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Girls (Eskimo) in potato field, 1910? – 1940?  | by Marquette University Archives

Girls (Eskimo) in potato field, 1910? – 1940? | by Marquette University Archives

Seven Clans. I am Bird Clan. For some, stating one's clan is not done because of the fear of conjuring; for others, clan is not stated because they believe that Christianity and traditional beliefs should never be mixed; for people like me, stating one's clan is acceptable because clan represents many values, including hospitality. I am a Christian Cherokee woman who is proud of clan.

The Seven Clans of the Cherokee

Seven Clans. I am Bird Clan. For some, stating one's clan is not done because of the fear of conjuring; for others, clan is not stated because they believe that Christianity and traditional beliefs should never be mixed; for people like me, stating one's clan is acceptable because clan represents many values, including hospitality. I am a Christian Cherokee woman who is proud of clan.

Children (Eskimo) by sign, "Please, Do not speak Eskimo," 1914  | by Marquette University Archives

Children (Eskimo) by sign, "Please, Do not speak Eskimo," 1914 | by Marquette University Archives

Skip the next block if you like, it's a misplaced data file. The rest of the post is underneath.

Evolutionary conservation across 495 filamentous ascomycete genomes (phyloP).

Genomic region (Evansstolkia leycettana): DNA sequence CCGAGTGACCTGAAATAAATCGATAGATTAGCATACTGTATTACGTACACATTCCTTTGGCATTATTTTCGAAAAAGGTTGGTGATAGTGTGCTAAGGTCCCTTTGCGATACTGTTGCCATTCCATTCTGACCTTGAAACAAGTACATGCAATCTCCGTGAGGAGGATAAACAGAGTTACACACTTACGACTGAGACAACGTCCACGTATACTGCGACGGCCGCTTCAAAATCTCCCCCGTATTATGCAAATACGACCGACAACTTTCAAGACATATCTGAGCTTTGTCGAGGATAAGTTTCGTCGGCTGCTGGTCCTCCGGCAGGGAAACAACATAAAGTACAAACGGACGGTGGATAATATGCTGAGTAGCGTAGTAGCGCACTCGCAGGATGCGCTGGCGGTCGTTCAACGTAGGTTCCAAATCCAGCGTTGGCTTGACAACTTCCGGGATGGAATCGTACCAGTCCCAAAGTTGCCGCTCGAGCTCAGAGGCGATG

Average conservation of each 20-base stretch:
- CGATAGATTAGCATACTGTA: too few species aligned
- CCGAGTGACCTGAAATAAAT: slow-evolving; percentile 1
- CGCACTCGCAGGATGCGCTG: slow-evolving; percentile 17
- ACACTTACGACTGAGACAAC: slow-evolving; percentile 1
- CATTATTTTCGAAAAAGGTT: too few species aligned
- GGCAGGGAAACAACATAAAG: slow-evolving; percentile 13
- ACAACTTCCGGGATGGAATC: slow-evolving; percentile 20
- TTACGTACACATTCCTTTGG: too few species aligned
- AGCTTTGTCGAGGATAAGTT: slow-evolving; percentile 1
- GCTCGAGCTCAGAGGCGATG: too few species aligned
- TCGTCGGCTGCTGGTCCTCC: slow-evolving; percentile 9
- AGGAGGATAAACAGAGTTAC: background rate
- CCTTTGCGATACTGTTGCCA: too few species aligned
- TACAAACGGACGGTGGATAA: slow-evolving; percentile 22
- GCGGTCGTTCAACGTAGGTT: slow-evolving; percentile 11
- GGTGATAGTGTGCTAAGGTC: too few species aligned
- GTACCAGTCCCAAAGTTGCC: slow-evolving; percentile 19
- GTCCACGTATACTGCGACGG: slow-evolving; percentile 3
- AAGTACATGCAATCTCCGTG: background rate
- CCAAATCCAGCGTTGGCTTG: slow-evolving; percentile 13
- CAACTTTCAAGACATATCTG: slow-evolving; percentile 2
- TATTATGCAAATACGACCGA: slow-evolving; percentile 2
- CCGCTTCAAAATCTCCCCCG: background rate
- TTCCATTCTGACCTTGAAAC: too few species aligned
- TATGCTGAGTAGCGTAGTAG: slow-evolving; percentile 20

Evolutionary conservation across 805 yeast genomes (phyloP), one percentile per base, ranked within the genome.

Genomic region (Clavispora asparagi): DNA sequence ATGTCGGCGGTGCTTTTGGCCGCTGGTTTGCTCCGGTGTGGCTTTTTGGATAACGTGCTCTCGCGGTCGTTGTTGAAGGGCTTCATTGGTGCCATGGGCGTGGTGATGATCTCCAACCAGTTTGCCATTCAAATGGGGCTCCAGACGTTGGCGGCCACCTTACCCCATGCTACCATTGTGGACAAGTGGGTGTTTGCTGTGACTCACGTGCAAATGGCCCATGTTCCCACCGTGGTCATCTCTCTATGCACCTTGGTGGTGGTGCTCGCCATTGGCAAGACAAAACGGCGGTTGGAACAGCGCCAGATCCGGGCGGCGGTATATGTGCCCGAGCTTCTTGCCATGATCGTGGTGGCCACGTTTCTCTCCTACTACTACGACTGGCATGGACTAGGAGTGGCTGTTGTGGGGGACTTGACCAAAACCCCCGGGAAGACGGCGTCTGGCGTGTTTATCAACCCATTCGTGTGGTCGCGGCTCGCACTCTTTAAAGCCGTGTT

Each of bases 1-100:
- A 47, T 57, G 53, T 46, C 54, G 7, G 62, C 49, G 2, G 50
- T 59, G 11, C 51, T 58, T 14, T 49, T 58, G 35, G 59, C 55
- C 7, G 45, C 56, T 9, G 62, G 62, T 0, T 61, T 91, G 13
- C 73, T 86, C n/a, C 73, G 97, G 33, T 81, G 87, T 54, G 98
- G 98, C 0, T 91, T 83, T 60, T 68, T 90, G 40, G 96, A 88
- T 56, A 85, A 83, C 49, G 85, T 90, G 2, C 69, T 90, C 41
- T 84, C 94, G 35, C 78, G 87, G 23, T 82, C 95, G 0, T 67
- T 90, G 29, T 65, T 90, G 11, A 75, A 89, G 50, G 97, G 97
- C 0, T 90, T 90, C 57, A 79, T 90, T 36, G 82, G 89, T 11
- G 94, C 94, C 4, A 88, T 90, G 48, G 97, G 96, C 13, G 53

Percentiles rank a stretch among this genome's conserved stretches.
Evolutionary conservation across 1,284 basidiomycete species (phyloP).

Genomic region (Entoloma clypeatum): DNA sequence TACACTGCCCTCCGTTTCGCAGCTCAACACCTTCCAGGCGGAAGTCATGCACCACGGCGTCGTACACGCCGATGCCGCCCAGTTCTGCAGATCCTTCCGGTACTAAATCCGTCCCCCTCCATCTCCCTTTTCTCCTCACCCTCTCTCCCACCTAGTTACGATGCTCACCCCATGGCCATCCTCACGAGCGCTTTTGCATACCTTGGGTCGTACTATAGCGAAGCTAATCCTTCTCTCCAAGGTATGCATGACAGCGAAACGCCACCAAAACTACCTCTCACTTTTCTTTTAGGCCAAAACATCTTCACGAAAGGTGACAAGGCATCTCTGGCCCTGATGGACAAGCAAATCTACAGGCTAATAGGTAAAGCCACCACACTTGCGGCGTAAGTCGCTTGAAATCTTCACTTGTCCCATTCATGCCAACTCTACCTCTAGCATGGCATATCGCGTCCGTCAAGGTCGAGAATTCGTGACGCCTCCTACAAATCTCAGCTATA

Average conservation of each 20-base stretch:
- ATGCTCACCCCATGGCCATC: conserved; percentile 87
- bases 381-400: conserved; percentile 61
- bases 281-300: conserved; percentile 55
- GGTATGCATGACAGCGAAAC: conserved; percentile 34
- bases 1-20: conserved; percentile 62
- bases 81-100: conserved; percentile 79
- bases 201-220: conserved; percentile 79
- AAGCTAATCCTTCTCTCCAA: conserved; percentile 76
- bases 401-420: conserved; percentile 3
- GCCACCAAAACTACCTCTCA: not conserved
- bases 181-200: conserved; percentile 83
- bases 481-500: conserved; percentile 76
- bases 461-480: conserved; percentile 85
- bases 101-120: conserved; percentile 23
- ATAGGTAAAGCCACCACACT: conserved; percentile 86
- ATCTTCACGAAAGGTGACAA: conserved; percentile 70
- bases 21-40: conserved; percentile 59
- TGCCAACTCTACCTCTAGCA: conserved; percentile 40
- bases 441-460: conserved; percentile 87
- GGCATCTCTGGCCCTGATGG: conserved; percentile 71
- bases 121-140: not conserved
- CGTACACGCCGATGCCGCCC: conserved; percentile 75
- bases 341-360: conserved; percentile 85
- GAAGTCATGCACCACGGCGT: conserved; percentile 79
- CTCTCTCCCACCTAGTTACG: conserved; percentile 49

Format of original: glass negative : b&w ; 5" x 7" Photographer/Illustrator: Lomen Brothers, Nome, Alaska Remarks: Studio portrait. Hair braided, and baby asleep on her back. Subject(s): Inuit - Children / Inuit - Clothing / Inuit - Personalities / Inuit

Format of original: glass negative : b&w ; 5" x 7" Photographer/Illustrator: Lomen Brothers, Nome, Alaska Remarks: Studio portrait. Hair braided, and baby asleep on her back. Subject(s): Inuit - Children / Inuit - Clothing / Inuit - Personalities / Inuit

Princess Angeline, daughter of Chief Seattle. She was born in 1820 in what is now Rainier Beach. After the 1855 treaty that kicked all Native Americans out of Seattle, Angeline remained in a small waterfront cabin on Western Avenue, near what is now the Pike Place Market, selling handwoven baskets at Ye Olde Curiosity Shop.

Princess Angeline, daughter of Chief Seattle. She was born in 1820 in what is now Rainier Beach. After the 1855 treaty that kicked all Native Americans out of Seattle, Angeline remained in a small waterfront cabin on Western Avenue, near what is now the Pike Place Market, selling handwoven baskets at Ye Olde Curiosity Shop.

Attorney presenting Black Hills claim, 1923 | by Marquette University Archives

Attorney presenting Black Hills claim, 1923 | by Marquette University Archives

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